Foreign Currency

REER index up 0.41pc in Feb, signaling export price rise


A foreign currency counts Pakistani rupee notes at a shop in Karachi, on March 2, 2023. — Online

KARACHI: The rupee has shown signs of strength in February, with the Real Effective Exchange Rate Index (REER) rising by 0.41 percent month-on-month to a provisional value of 102.17, up from the revised January figure of 101.75, the State Bank of Pakistan (SBP) data showed on Tuesday.

This marks an 18.13 percent year-on-year increase in REER index compared to February 2023. In parallel, the Nominal Effective Exchange Rate Index (NEER) also rose by 0.99 percent in February to a provisional value of 38.79, from January’s revised value of 38.41. However, on an annual basis, the NEER index has seen a marginal decline of 1.27 percent.

The rupee closed February at 279.11 against the dollar, appreciating by 0.14 percent from January 2024. Despite this monthly gain, the rupee has depreciated by 6.31 percent compared to February of the previous year.

The REER, which gauges the cost of a country’s goods against those of its main trading partners, suggests a marginal increase in the price of Pakistani exports and a decrease in import costs, hinting at reduced trade competitiveness.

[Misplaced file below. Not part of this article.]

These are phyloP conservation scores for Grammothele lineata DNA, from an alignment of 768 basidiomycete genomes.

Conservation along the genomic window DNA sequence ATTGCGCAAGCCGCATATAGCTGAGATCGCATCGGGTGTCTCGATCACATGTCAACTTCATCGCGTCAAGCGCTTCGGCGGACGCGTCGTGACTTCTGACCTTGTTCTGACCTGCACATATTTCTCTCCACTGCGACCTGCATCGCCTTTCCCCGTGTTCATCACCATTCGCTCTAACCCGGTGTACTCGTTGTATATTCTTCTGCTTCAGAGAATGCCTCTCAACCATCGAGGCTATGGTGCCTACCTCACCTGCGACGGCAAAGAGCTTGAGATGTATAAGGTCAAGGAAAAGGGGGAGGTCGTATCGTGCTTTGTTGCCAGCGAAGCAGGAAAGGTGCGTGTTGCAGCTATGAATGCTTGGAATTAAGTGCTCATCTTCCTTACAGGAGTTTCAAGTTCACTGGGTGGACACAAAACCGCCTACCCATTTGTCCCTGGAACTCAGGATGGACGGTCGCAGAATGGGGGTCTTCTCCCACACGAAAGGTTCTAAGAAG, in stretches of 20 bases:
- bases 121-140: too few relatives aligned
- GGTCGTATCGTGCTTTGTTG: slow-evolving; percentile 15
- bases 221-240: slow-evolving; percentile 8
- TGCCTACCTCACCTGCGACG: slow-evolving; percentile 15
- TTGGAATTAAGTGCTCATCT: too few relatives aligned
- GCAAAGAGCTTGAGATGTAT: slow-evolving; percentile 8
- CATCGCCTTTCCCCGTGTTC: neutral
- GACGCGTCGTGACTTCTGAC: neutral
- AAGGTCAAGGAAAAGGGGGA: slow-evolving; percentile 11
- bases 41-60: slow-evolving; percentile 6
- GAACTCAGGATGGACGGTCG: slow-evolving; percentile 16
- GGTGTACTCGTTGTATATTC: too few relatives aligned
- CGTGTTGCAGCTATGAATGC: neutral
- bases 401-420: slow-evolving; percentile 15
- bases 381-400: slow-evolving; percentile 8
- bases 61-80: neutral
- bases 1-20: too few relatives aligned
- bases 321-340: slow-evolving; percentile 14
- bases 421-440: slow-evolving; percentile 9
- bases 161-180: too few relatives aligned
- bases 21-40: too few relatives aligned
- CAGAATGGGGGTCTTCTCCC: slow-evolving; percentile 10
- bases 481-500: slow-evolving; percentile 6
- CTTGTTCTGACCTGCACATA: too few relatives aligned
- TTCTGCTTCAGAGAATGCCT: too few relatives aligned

A REER index value of 100 does not imply an equilibrium but rather represents the currency’s average value in 2010. Thus, the current REER movement away from 100 reflects changes relative to this baseline year rather than any equilibrium shift.

The NEER, tracking bilateral nominal exchange rates against a basket of currencies from significant trading partners, offers insight into the Pakistani rupee’s performance against a wider array of currencies.

The rupee ended flat against the dollar in the interbank market on Tuesday owing to matching demand and supply of the US currency in the market.

Meanwhile, the rupee remained stable against the dollar in the interbank market on Tuesday, with balanced demand and supply. It closed at 278.63. In the open market, however, the rupee strengthened slightly to 281.15 against the dollar.

As remittances and proceeds from exports were enough to meet importer demand, dealers said that the local unit was hardly moved at all. The SBP on Monday held the policy rate unchanged at 22 percent for a sixth consecutive meeting.

During an analyst call, the SBP’s governor Jameel Ahmad said there is no fixed goal level for the REER by the SBP. Rather, monetary aggregates, global inflation, domestic inflation, and a host of other economic variables all have an impact on the REER. Financial inflows showed a modest decline in January amidst continuing public debt repayments in the absence of significant official and private sector inflows, the SBP said in a monetary policy statement.



Source link

Leave a Response